It is the fate of the Dallas Mavericks to now be a verb, a cautionary tale against being unprepared for the NBA's second season.
To Maverick is to spend too much time grinding out every game in the regular season, to play at maximum intensity and focus in January and February, but not have anything left in the tank when the playoffs begin - and then, be incapable of adjusting to the postseason's intensity.
"The first round is always a tough round, 'cause you don't want to be like Dallas," Detroit coach Flip Saunders said the other day. "You don't want to lose. Especially the top seed. They play not to lose instead of playing to win."
That pressure caved in on the Mavericks with every succeeding minute against Golden State, a cast of ragamuffins assembled by general manager Chris Mullin to play the way that Don Nelson always wants his teams to play - carefree, open, small. There may be some truth to Mark Cuban's accusation that Nellie is really more interested in the journey than the destination, that he's better drafting off of the side than being the lead dog. But it's also crystal clear that Nellie was in the Mavericks' heads, and was a step ahead of Dallas coach Avery Johnson from the jump.
And so the first round of the NBA playoffs ended with the league's best team flat on its back, out in six games, and the defending champion Miami Heat out on their feet, swept by the Chicago Bulls, making the rest of the postseason a wide-open affair.
You are involved.
While the league was fortunate to get most of its star players into the playoffs - save Kevin Garnett and Gilbert Arenas, whose knee injury toward the end of the regular season wrecked the Wizards' chances - the first round claimed a huge chunk of the NBA's brightest planets: Kobe Bryant, Tracy McGrady, Yao Ming, Allen Iverson, Carmelo Anthony, Dirk Nowitzki, Dwyane Wade and Shaquille O'Neal.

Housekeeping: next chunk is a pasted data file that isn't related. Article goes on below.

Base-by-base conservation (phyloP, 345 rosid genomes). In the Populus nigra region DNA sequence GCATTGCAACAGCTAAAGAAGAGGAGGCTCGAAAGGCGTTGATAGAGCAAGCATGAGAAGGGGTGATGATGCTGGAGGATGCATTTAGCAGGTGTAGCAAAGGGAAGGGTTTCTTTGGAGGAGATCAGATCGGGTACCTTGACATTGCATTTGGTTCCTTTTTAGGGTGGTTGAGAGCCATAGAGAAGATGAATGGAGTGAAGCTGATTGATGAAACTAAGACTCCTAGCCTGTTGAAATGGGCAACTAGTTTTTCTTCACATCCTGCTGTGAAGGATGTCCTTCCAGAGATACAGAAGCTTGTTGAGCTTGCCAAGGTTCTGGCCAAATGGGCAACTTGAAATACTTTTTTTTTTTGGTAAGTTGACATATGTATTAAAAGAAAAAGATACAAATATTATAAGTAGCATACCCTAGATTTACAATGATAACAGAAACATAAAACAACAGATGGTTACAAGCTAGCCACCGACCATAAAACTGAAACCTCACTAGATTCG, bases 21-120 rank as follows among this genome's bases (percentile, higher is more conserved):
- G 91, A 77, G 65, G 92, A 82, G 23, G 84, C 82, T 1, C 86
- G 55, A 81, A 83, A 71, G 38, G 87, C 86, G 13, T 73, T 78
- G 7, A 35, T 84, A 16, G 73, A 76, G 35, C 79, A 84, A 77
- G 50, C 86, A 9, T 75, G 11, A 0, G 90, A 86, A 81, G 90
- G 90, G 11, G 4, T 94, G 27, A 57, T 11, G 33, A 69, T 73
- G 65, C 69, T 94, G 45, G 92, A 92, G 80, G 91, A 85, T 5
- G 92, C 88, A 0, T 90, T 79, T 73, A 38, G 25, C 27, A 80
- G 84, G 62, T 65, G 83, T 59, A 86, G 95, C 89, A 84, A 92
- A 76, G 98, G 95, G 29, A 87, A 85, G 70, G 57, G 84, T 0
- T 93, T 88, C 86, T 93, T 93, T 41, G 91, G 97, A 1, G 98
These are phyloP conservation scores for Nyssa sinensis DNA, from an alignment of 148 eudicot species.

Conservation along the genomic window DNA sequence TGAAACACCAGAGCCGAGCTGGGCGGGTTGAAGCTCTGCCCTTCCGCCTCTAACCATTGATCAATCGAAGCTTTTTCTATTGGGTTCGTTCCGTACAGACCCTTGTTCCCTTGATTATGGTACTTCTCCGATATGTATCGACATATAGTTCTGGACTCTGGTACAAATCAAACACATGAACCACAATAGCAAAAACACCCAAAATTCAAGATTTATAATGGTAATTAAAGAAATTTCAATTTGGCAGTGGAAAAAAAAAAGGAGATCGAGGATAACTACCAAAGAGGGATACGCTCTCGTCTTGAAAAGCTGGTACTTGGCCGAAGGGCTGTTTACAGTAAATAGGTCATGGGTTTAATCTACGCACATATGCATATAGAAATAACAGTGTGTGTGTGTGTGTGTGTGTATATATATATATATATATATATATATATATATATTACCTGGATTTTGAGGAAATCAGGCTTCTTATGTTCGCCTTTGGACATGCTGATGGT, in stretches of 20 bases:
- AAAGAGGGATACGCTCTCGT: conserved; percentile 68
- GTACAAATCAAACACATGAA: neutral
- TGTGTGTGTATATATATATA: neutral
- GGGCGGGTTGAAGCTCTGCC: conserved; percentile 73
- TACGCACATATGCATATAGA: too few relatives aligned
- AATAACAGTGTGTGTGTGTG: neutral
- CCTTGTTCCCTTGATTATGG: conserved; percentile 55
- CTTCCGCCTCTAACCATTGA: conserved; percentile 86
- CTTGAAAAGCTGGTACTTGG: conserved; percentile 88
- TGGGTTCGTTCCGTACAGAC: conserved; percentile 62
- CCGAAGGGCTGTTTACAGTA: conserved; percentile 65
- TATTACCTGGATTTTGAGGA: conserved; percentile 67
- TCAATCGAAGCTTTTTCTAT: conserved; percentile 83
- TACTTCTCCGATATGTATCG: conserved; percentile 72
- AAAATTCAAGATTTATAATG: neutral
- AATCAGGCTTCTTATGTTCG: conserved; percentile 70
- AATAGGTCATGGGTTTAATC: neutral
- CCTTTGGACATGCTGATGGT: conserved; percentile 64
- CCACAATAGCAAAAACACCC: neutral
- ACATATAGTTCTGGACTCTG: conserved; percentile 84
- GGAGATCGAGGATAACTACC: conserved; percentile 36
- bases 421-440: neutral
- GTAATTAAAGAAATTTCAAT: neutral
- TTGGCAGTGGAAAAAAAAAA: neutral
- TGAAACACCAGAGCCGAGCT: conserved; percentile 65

Will the country (I'm looking at you, Dubuque, Iowa) embrace Stephen Jackson in May?
More to the point, will viewers tune in to watch good teams such as Detroit, New Jersey and San Antonio, teams that win but don't look exciting doing it? The last few years suggest no - and suggest a virulent hypocrisy on the part of the sports public, which purports to want unselfish, fundamentally sound, non-chest-thumping play, yet turns away from such squads in droves when they're playing for championships.
No one at Olympic Tower would ever admit it, but having LeBron James and the Cavaliers, and Steve Nash and his fastbreaking Suns in the conference finals, at least, is an imperative.
The first round also apparently swallowed a coach whole, with the New York Post reporting yesterday that Jeff Van Gundy has decided not to return for 2007-08. The Rockets lost Game 7 at home to Utah on Saturday night, which led to McGrady - who'd said "it's on me" to get his team out of the first round for the first time in his career - being near tears and unable to complete his postgame news conference.
If Van Gundy has decided to quit - and he's given conflicting information to various people within the Rockets organization - the Houston job would be the most enticing of all the current coaching openings. (No, the Rockets have not contacted Larry Brown. Yet. But Houston had Brown on its very short list before signing Van Gundy to a four-year, $20 million deal in 2003.)
Meanwhile, the league was dealing with the latest assault on the competence of its officials, in the form of a study asserting unconscious racial bias on the part of its referees after a Penn professor and a doctoral candidate at Cornell examined box scores over a 13-year period. The study, whose findings were trumpeted on the front page of the New York Times last week, claimed that black players were subject to more foul calls, scored fewer points and committed more turnovers when officiating crews were all-white than when the crews were mixed-race or all-black.
It was a provocative thesis, one I might be more interested in examining if two of the three "independent experts" cited by the Times as giving credence to the findings didn't have connections to the paper and its authors.
One of the "independent experts" was the chair of the Wharton professor's doctoral thesis committee. A second helped create a statistical measuring element cited in the report itself. And both were among those who gave the authors "helpful comments" during the research and writing of the paper.
Another was Cuban, who now has a lot of time to read the thing.